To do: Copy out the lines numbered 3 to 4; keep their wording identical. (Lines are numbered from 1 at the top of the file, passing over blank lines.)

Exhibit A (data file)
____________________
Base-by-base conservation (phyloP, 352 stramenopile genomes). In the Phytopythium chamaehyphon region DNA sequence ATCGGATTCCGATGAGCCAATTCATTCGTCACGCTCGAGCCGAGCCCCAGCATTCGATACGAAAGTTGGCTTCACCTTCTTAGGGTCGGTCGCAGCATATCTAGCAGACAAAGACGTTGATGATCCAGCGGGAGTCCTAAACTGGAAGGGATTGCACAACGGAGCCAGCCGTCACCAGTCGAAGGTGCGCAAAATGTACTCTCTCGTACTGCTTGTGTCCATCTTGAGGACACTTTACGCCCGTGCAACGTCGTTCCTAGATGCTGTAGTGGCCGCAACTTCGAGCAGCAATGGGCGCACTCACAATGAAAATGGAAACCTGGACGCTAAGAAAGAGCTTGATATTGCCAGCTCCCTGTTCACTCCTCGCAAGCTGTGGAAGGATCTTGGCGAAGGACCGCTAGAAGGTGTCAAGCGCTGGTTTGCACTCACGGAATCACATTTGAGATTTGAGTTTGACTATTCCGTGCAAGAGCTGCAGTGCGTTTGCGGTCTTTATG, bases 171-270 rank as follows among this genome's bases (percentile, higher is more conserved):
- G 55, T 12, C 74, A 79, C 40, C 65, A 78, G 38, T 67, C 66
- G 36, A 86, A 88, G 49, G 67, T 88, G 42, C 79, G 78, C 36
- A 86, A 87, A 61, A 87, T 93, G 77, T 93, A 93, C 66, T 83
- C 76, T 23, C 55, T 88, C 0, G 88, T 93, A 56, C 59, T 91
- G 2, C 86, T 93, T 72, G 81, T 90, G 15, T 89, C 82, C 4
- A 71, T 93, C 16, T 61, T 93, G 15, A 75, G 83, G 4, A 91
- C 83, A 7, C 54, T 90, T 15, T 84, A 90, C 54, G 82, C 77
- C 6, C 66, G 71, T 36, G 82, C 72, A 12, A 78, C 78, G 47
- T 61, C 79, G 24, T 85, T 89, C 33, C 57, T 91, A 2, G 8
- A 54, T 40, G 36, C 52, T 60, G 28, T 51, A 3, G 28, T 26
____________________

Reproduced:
- G 36, A 86, A 88, G 49, G 67, T 88, G 42, C 79, G 78, C 36
- A 86, A 87, A 61, A 87, T 93, G 77, T 93, A 93, C 66, T 83